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Re: [E-devel] cvs, servers and stuff.


I've spent a lot of time on this, but the results are ... shall we say ... interesting. Before proceeding I have to remind you, again that I only used e17 without the version info, so you will probably want to try this out for yourself.

The script I wrote checked the average time for a checkout. I found that checkouts from the git server take a pheonmenally long time and I was too tired to wait for it (somewhere along the lines of 3-5 minutes, not sure really). 

That makes me think I may have not set it up. If there's anything I should have done, or more info you would like, include it here.

I've also found that git offers another very interesting thing. Rsync as a protocol for its client (similar to the way it uses http, there's no need for any extra modules or configuration, you just copy the tree somewhere and it works.

I also kept an eye on the CPU and memory load on the server. So here's what I found.

- Average checkout time: 41.843s
- CPU used: Constantly around 70% (something like 60-80%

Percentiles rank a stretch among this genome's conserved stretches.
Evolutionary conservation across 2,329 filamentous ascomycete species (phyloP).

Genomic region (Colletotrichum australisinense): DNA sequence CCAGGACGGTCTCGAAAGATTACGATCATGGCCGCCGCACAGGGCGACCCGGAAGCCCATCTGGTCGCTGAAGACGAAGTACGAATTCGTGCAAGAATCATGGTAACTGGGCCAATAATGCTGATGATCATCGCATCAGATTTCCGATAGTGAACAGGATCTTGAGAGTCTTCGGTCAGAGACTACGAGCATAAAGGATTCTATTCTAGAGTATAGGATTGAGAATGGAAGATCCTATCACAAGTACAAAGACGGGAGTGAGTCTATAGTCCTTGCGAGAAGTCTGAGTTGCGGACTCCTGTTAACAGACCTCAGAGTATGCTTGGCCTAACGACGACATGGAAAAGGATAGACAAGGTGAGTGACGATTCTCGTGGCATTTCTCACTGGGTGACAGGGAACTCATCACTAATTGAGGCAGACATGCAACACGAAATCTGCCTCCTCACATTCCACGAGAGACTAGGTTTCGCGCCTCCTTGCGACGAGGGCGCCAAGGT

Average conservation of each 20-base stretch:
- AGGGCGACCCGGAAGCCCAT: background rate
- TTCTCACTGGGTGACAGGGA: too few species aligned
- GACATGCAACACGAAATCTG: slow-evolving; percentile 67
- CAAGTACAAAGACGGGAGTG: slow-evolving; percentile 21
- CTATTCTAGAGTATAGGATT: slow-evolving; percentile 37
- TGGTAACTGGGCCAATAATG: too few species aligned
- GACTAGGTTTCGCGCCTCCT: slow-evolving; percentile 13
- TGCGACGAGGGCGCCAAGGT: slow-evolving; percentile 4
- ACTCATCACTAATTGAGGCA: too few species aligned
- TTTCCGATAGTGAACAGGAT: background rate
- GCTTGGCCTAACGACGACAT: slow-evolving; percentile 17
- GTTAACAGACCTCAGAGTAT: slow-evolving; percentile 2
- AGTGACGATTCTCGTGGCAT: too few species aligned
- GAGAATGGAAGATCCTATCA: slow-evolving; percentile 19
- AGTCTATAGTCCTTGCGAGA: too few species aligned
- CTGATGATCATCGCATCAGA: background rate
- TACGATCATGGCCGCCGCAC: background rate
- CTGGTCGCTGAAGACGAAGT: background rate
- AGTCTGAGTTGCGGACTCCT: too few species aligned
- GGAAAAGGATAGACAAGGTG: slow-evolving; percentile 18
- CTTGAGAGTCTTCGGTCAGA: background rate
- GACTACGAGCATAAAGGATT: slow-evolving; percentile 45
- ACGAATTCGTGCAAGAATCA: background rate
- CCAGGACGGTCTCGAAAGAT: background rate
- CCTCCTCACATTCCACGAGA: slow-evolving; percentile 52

- MEM used: 2-3%

SVN (svnserve):
- Average checkout time: 27.921s
- CPU used: 50-90%
- Mem used: 2%

SVN (http):
- Average checkout time: 61.239s
- CPU used: 70-90%
- Mem used: 10-12% *

- Average checkout time: 98.962s
- CPU used: < 4%
- Mem used: 10-12 *

* Somehow I think Apache caches a lot of the stuff out because the memory gets allocated and remains there after the fun is over.

So this looks very weird. And at the end of the day it doesn't really prove too much. SVN and Git (particularly Git) are really gentle on the server's resources at the expense of higher download times.

But this is once again, a single connection, in a pedal-to-the-metal attempt to get the repository as quickly as possible. I have not optimized anything in here, but feel free to do it yourselves.

The script is written in Ruby, just make sure to change the constants for the commands at the top of the file. I eventually ran in 20 times because 100 seemed like way too much.

Hope you guys can use the data, or at least the script.


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